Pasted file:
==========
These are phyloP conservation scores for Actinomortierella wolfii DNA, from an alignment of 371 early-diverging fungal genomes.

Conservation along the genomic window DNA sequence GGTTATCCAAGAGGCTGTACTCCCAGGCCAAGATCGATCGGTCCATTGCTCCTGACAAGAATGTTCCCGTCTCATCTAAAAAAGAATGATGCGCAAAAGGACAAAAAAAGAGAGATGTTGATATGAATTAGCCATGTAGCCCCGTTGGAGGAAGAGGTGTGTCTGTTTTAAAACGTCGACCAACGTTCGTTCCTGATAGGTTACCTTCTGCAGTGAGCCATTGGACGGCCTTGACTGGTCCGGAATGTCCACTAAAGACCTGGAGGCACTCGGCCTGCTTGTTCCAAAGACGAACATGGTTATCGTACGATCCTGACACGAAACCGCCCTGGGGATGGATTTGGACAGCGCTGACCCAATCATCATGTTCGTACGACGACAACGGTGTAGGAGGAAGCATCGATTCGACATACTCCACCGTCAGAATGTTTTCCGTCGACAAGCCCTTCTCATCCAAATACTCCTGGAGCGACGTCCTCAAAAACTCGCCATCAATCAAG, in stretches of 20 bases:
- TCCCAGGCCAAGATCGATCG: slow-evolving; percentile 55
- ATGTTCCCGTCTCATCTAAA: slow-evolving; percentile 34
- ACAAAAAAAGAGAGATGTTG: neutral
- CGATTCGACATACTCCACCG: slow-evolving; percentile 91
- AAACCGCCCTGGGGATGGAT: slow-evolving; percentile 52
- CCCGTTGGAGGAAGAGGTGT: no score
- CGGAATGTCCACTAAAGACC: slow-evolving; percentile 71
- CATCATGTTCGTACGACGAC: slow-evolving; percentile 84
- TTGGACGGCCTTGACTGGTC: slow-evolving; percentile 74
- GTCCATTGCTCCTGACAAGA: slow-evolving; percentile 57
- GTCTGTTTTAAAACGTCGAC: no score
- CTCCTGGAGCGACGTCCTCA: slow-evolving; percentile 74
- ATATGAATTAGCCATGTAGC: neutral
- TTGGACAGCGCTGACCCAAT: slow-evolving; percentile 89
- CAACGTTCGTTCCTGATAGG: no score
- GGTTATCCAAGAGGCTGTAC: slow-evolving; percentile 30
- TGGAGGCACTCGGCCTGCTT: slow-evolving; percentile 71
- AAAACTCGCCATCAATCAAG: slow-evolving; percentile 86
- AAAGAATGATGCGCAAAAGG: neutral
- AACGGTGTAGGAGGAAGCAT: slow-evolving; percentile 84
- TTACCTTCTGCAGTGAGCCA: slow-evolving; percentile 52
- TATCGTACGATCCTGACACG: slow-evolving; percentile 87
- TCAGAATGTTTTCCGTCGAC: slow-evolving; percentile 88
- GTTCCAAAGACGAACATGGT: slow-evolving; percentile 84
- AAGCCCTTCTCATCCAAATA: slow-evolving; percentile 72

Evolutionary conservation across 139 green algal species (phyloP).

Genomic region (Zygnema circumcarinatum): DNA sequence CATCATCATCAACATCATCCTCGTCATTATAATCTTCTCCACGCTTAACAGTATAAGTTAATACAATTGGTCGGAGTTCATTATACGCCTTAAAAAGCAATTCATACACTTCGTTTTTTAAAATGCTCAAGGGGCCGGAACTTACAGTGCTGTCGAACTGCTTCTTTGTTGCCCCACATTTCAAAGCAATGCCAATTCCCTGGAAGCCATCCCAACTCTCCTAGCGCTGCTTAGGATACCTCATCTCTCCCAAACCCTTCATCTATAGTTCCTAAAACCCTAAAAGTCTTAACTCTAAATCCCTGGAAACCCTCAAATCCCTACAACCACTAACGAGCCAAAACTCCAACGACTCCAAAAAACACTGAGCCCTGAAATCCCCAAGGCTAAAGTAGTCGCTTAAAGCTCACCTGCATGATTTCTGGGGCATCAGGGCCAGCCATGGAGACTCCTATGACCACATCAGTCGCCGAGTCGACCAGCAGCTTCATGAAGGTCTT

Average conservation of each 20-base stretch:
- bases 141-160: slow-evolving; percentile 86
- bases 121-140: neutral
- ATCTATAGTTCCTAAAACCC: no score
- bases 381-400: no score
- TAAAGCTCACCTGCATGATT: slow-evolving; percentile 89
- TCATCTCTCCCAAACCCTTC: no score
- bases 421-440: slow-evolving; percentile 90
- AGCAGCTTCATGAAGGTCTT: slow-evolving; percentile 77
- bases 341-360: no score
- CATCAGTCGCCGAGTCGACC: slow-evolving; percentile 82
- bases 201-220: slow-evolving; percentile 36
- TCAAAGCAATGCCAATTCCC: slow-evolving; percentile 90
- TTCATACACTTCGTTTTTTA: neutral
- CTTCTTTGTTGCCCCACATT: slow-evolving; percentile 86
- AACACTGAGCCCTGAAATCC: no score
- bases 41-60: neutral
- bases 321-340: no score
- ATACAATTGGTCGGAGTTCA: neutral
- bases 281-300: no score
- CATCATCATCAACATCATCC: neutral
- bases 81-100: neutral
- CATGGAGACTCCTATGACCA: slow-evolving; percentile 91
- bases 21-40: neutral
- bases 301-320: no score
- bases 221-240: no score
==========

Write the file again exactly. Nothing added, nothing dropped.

These are phyloP conservation scores for Actinomortierella wolfii DNA, from an alignment of 371 early-diverging fungal genomes.

Conservation along the genomic window DNA sequence GGTTATCCAAGAGGCTGTACTCCCAGGCCAAGATCGATCGGTCCATTGCTCCTGACAAGAATGTTCCCGTCTCATCTAAAAAAGAATGATGCGCAAAAGGACAAAAAAAGAGAGATGTTGATATGAATTAGCCATGTAGCCCCGTTGGAGGAAGAGGTGTGTCTGTTTTAAAACGTCGACCAACGTTCGTTCCTGATAGGTTACCTTCTGCAGTGAGCCATTGGACGGCCTTGACTGGTCCGGAATGTCCACTAAAGACCTGGAGGCACTCGGCCTGCTTGTTCCAAAGACGAACATGGTTATCGTACGATCCTGACACGAAACCGCCCTGGGGATGGATTTGGACAGCGCTGACCCAATCATCATGTTCGTACGACGACAACGGTGTAGGAGGAAGCATCGATTCGACATACTCCACCGTCAGAATGTTTTCCGTCGACAAGCCCTTCTCATCCAAATACTCCTGGAGCGACGTCCTCAAAAACTCGCCATCAATCAAG, in stretches of 20 bases:
- TCCCAGGCCAAGATCGATCG: slow-evolving; percentile 55
- ATGTTCCCGTCTCATCTAAA: slow-evolving; percentile 34
- ACAAAAAAAGAGAGATGTTG: neutral
- CGATTCGACATACTCCACCG: slow-evolving; percentile 91
- AAACCGCCCTGGGGATGGAT: slow-evolving; percentile 52
- CCCGTTGGAGGAAGAGGTGT: no score
- CGGAATGTCCACTAAAGACC: slow-evolving; percentile 71
- CATCATGTTCGTACGACGAC: slow-evolving; percentile 84
- TTGGACGGCCTTGACTGGTC: slow-evolving; percentile 74
- GTCCATTGCTCCTGACAAGA: slow-evolving; percentile 57
- GTCTGTTTTAAAACGTCGAC: no score
- CTCCTGGAGCGACGTCCTCA: slow-evolving; percentile 74
- ATATGAATTAGCCATGTAGC: neutral
- TTGGACAGCGCTGACCCAAT: slow-evolving; percentile 89
- CAACGTTCGTTCCTGATAGG: no score
- GGTTATCCAAGAGGCTGTAC: slow-evolving; percentile 30
- TGGAGGCACTCGGCCTGCTT: slow-evolving; percentile 71
- AAAACTCGCCATCAATCAAG: slow-evolving; percentile 86
- AAAGAATGATGCGCAAAAGG: neutral
- AACGGTGTAGGAGGAAGCAT: slow-evolving; percentile 84
- TTACCTTCTGCAGTGAGCCA: slow-evolving; percentile 52
- TATCGTACGATCCTGACACG: slow-evolving; percentile 87
- TCAGAATGTTTTCCGTCGAC: slow-evolving; percentile 88
- GTTCCAAAGACGAACATGGT: slow-evolving; percentile 84
- AAGCCCTTCTCATCCAAATA: slow-evolving; percentile 72

Evolutionary conservation across 139 green algal species (phyloP).

Genomic region (Zygnema circumcarinatum): DNA sequence CATCATCATCAACATCATCCTCGTCATTATAATCTTCTCCACGCTTAACAGTATAAGTTAATACAATTGGTCGGAGTTCATTATACGCCTTAAAAAGCAATTCATACACTTCGTTTTTTAAAATGCTCAAGGGGCCGGAACTTACAGTGCTGTCGAACTGCTTCTTTGTTGCCCCACATTTCAAAGCAATGCCAATTCCCTGGAAGCCATCCCAACTCTCCTAGCGCTGCTTAGGATACCTCATCTCTCCCAAACCCTTCATCTATAGTTCCTAAAACCCTAAAAGTCTTAACTCTAAATCCCTGGAAACCCTCAAATCCCTACAACCACTAACGAGCCAAAACTCCAACGACTCCAAAAAACACTGAGCCCTGAAATCCCCAAGGCTAAAGTAGTCGCTTAAAGCTCACCTGCATGATTTCTGGGGCATCAGGGCCAGCCATGGAGACTCCTATGACCACATCAGTCGCCGAGTCGACCAGCAGCTTCATGAAGGTCTT

Average conservation of each 20-base stretch:
- bases 141-160: slow-evolving; percentile 86
- bases 121-140: neutral
- ATCTATAGTTCCTAAAACCC: no score
- bases 381-400: no score
- TAAAGCTCACCTGCATGATT: slow-evolving; percentile 89
- TCATCTCTCCCAAACCCTTC: no score
- bases 421-440: slow-evolving; percentile 90
- AGCAGCTTCATGAAGGTCTT: slow-evolving; percentile 77
- bases 341-360: no score
- CATCAGTCGCCGAGTCGACC: slow-evolving; percentile 82
- bases 201-220: slow-evolving; percentile 36
- TCAAAGCAATGCCAATTCCC: slow-evolving; percentile 90
- TTCATACACTTCGTTTTTTA: neutral
- CTTCTTTGTTGCCCCACATT: slow-evolving; percentile 86
- AACACTGAGCCCTGAAATCC: no score
- bases 41-60: neutral
- bases 321-340: no score
- ATACAATTGGTCGGAGTTCA: neutral
- bases 281-300: no score
- CATCATCATCAACATCATCC: neutral
- bases 81-100: neutral
- CATGGAGACTCCTATGACCA: slow-evolving; percentile 91
- bases 21-40: neutral
- bases 301-320: no score
- bases 221-240: no score